How would you, John or Jane Q. Public -- a hard-working, income-earning, tax-paying, home-owning, middle class American with employer-sponsored health insurance -- be hurt by the repeal of Obamacare and its replacement with the new Republican plan? That is the most important question on many Americans' minds. We've heard countless arguments about how the Republican health care bill (often called "Trumpcare" or "RepubliCare") would hurt poor and old people. We've heard how 22 million people would lose their insurance and how Medicaid funding would be slashed. And many people frankly don't care about these things as much as they care about their own families. So let's discuss the various ways mostAmericans would be hurt by RepubliCare, having nothing to do with fairness or social justice:
Annual and lifetime coverage caps: Prior to Obamacare, policies would often have coverage caps that would let them stop paying if your care got too expensive. Obamacare outlawed the practice, not just for individual "marketplace" plans, but for all plans -- even those provided by your employer. RepubliCare would let states decide whether to seek waivers ("opt out") to allow insurers to put caps back in their policies. According to Congressional Budget Office (CBO) projections, it's about a coin flip as to whether your policies would be affected by these waivers. If you did end up with caps on your policy, and if you or a family member had some expensive illness that blew past a cap, you'd quickly go bankrupt.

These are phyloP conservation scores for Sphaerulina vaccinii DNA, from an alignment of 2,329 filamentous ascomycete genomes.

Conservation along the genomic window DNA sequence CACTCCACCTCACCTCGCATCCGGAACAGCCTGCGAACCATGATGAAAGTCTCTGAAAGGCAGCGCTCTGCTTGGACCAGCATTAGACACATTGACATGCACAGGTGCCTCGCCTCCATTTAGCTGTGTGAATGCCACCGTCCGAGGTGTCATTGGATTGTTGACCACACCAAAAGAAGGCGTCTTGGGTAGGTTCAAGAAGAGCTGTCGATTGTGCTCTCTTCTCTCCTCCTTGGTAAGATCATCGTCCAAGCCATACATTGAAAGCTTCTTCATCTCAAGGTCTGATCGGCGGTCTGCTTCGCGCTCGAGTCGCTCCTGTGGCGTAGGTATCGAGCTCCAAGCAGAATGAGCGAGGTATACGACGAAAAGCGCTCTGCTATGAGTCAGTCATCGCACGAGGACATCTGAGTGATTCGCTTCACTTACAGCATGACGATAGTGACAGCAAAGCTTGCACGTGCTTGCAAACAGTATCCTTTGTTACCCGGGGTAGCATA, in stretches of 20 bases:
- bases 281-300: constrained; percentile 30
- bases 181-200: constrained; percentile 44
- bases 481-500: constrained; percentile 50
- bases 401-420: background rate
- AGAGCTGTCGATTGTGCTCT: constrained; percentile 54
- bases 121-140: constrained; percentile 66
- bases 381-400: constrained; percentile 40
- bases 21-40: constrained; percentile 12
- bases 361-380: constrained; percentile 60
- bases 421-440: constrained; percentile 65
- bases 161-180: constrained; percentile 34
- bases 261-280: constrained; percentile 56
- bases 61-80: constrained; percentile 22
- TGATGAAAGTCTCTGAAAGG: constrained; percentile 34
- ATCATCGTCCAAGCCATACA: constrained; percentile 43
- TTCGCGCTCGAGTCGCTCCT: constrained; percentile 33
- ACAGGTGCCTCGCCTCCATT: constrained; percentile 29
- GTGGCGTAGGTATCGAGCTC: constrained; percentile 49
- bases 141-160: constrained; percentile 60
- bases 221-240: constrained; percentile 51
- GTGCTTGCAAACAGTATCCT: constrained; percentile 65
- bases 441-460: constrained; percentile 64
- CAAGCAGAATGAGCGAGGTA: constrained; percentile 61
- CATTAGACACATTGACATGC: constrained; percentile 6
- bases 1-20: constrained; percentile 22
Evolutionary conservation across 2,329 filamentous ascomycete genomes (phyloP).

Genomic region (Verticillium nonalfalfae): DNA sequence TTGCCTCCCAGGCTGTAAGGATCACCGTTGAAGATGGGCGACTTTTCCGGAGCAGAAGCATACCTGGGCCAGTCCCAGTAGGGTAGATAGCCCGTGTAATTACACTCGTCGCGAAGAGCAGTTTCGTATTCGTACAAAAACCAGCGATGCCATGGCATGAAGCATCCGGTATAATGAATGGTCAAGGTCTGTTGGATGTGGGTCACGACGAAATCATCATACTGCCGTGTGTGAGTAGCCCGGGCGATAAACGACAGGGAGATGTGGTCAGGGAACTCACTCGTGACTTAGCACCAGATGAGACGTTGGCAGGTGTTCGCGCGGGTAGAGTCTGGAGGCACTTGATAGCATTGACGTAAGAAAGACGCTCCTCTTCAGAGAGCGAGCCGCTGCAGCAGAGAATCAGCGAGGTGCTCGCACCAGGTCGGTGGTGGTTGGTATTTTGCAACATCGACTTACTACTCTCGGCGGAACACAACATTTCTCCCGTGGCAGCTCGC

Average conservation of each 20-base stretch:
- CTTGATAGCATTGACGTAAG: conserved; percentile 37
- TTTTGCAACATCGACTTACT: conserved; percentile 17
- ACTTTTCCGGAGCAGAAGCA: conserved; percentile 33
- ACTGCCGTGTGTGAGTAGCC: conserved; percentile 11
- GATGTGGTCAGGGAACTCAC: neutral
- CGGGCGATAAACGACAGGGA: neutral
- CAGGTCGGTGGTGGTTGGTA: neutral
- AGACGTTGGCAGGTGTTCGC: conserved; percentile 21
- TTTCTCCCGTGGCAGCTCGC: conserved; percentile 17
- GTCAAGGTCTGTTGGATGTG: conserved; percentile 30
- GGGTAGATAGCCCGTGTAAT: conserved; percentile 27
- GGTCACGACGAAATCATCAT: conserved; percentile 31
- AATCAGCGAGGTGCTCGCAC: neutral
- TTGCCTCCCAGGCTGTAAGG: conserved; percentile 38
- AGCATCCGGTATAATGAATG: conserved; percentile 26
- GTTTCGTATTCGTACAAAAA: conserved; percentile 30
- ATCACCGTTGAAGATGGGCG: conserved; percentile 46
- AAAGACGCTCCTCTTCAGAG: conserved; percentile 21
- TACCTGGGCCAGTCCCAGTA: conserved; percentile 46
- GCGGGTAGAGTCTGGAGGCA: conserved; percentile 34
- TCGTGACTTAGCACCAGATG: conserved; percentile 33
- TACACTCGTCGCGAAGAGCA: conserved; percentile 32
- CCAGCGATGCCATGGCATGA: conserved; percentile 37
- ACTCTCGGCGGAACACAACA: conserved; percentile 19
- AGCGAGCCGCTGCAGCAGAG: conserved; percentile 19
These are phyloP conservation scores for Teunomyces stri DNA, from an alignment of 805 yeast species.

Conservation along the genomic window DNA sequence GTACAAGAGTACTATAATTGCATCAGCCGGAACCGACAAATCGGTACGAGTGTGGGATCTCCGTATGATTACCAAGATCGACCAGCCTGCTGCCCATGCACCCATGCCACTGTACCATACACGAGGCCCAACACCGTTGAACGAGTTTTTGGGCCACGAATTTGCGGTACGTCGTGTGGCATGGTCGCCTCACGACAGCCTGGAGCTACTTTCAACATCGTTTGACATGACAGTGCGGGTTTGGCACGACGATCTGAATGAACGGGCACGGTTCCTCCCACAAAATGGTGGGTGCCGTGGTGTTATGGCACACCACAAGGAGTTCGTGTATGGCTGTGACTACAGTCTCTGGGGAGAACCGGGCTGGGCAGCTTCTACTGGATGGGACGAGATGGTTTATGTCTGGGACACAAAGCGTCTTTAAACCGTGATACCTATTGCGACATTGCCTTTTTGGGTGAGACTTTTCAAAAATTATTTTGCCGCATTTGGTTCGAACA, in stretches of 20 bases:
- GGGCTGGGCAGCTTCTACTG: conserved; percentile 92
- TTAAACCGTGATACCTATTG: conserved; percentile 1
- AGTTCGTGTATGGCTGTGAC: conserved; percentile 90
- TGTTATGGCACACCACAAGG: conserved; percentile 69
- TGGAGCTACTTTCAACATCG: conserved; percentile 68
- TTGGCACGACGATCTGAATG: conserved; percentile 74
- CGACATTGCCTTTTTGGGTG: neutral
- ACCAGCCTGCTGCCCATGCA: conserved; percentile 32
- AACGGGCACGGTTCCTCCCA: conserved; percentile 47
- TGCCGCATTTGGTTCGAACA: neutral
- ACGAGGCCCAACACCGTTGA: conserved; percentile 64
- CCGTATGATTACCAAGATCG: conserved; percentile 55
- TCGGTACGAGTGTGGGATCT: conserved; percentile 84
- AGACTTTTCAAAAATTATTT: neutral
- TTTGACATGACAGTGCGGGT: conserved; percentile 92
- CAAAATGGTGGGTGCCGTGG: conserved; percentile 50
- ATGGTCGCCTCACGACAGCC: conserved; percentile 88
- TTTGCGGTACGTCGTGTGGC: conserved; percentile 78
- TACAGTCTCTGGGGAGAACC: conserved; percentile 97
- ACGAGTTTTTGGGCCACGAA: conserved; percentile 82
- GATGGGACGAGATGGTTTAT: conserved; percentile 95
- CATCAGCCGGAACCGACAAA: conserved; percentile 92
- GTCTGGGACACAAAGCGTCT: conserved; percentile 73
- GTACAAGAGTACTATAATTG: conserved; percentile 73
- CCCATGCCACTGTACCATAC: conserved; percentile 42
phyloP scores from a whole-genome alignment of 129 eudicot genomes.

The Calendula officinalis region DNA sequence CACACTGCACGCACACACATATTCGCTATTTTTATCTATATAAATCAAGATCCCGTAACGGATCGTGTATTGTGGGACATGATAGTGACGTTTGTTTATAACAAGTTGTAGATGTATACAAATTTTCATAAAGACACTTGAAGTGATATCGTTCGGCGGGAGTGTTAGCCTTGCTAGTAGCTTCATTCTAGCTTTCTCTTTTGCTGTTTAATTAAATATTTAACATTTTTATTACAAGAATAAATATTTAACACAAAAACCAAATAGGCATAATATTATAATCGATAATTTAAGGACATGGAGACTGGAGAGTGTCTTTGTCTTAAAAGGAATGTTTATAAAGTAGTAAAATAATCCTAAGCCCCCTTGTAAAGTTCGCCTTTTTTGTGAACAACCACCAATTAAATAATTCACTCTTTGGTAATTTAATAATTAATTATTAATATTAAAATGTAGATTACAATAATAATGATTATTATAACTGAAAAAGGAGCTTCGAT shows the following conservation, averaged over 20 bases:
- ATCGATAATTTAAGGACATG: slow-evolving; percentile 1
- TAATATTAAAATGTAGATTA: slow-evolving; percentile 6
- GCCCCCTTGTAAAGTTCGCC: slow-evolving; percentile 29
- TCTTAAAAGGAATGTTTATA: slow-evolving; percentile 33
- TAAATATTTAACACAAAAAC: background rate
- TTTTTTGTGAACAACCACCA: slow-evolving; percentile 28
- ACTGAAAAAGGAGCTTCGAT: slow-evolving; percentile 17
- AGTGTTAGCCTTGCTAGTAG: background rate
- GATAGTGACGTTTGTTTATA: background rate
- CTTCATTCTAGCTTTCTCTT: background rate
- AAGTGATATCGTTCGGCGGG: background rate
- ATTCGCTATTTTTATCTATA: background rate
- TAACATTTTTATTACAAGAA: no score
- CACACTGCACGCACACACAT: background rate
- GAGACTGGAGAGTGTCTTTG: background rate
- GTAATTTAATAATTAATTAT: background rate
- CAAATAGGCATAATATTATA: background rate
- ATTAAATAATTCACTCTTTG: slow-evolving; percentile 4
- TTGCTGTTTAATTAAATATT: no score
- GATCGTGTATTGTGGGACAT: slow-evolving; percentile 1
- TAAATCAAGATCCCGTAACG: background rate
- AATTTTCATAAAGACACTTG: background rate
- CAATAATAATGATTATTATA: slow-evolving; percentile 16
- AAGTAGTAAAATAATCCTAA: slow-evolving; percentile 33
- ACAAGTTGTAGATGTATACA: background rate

Out of pocket limits: Unlike the coverage caps that once protected insurance companies, out-of-pocket limits protect consumers. Between the deductible, co-payments, co-insurance, nobody has to pay more than this limit. All further expenses are paid in full by the insurance company. Before Obamacare, these limits were not required in insurance policies, so you might keep spending on serious illnesses until you were broke. But Obamacare places a $7,150 limit on out-of-pocket expenses (and less if you have a low income). If you can afford that, you won't go bankrupt.
Premiums vs. medical costs (Medical Loss Ratio): Under Obamacare, large insurance companies are prohibited from taking more than 15% of your premium checks for administrative costs and profit. The rest must actually go towards medical care (for either you or someone else in your pool). If more than 15% is left over by the end of the year, they have to refund it to you. Before Obamacare, insurance companies charged higher premiums and took larger profits. RepubliCare would strip this protection away beginning 2019, so that insurance companies could charge us higher premiums again.